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Title: The use of antimalarial antibodies to measure malaria transmission in low transmission and pre-elimination settings
Author: Van den Hoogen, L. L.
ISNI:       0000 0004 7970 5715
Awarding Body: London School of Hygiene & Tropical Medicine
Current Institution: London School of Hygiene and Tropical Medicine (University of London)
Date of Award: 2019
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Global declines in malaria transmission in recent years have refocused efforts towards elimination. An essential part of this effort is adequate detection of transmission patterns. However, meta-analyses have shown that microscopy detects about half of all polymerase chain reaction (PCR)-confirmed infections. To date, the performance of rapid diagnostic tests (RDTs) relative to microscopy and PCR has not been evaluated in a comprehensive meta-analysis. Therefore, the relationship between PCR, RDT and microscopy prevalence estimates in asymptomatic populations was determined using data from cross-sectional surveys in endemic settings (Chapter 3). Overall, RDTs detected 41% of all PCR-confirmed infections, and RDT-undetected (i.e. low-density) infections increased with age and decreasing transmission intensity. Another approach to estimate transmission is to use malaria-specific immune responses of resident populations as a measure of exposure to infection. Antimalarial antibodies, in combination with age, reflect both historical and recent exposure. Until recently, the majority of sero-surveillance data were based on a few well-characterised antigens using enzyme-linked immunosorbent assays (ELISA). However, which antibodies most accurately reflect exposure to recent low-density infections remains largely unknown. To address this, Chapter 4 examined antibody responses in previously naïve, controlled human malaria infections (CHMI) participants using protein microarray. Nearly all participants showed measurable antibody responses to a subset of four antigens one month post-CHMI. In addition to protein microarray, multiplex bead assays (MBAs) enable multiplex detection of antibodies. However, MBA protocols may require further adaptation in scenarios where results must be readily available to inform control and elimination policies. The precision of an adapted MBA protocol with improved throughput and ease-of-use was determined in Chapter 5 using data collected in three large-scale transmission surveys. For some antigens, inter-plate variability seemed to increase during the third survey, possibly due to long-term storage of reagents. Commercially available ELISAs are standardised in their production and have been used to test blood products prior to donation to reduce the risk of transfusion-transmitted malaria. However, their performance in an epidemiological context has not been investigated. In Chapter 6, one of five commercially available ELISAs evaluated, accurately described transmission in a low transmission and pre-elimination setting. A low-cost, high-throughput assay for which results are readily interpretable may help to directly inform control activities targeting areas with remaining transmission.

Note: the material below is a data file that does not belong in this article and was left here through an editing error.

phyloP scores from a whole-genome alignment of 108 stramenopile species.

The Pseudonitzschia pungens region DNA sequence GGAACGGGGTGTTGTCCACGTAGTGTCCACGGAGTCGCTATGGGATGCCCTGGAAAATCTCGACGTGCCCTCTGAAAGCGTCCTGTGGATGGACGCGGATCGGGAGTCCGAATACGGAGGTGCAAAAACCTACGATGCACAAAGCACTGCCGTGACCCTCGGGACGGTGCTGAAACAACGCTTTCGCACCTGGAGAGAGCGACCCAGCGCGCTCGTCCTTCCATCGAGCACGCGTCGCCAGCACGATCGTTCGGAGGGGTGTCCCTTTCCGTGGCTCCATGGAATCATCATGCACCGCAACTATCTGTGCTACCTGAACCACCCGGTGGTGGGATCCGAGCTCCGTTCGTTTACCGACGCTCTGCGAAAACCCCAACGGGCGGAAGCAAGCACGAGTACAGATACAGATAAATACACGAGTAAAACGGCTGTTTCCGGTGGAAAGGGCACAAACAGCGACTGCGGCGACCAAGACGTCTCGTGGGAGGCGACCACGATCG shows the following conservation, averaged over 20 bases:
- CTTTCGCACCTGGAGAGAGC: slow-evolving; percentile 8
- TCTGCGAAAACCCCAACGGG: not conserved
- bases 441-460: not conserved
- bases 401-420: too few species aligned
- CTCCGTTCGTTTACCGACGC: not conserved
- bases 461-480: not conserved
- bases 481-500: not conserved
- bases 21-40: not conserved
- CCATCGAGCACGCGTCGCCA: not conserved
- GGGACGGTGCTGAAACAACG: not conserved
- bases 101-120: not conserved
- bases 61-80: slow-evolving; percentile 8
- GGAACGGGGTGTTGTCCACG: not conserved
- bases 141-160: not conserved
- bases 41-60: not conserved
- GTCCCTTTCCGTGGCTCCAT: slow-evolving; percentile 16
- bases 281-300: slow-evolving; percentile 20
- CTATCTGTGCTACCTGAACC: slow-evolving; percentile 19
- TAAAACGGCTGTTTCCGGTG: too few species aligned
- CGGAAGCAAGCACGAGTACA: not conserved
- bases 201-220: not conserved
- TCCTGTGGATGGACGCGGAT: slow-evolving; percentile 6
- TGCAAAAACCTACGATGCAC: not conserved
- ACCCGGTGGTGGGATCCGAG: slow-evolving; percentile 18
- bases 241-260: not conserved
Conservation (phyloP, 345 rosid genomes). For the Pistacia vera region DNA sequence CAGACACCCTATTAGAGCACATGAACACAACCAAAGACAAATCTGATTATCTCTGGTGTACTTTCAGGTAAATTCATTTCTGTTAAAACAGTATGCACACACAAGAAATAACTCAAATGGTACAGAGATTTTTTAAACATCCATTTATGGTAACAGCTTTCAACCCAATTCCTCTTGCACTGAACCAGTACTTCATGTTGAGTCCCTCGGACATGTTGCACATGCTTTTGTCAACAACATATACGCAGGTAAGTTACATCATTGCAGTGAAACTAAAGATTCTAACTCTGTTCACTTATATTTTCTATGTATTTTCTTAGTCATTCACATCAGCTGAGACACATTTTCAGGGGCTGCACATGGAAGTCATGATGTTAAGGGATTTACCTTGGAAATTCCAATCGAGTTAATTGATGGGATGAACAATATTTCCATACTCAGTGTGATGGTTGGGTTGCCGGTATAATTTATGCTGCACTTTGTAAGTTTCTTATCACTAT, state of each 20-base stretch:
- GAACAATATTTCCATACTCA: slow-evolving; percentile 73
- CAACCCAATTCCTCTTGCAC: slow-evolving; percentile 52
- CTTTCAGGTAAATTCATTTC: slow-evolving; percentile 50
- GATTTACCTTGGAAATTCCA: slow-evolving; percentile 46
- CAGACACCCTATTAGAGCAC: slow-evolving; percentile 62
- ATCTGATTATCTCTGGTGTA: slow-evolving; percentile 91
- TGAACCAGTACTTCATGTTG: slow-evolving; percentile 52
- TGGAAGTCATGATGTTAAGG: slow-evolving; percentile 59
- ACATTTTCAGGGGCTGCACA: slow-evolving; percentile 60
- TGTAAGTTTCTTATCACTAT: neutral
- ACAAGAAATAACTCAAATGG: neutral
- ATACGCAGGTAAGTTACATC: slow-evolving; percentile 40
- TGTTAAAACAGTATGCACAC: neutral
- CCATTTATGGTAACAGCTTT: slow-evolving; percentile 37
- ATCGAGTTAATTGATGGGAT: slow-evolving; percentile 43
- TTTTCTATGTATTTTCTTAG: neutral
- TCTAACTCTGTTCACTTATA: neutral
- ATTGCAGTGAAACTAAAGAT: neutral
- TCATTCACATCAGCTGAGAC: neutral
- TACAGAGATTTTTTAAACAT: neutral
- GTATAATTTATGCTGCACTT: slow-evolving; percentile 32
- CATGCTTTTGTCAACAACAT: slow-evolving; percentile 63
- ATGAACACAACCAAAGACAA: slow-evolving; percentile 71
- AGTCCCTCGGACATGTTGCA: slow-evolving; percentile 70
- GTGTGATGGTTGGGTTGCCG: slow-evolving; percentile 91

Supervisor: Drakeley, C. Sponsor: Not available
Qualification Name: Thesis (Ph.D.) Qualification Level: Doctoral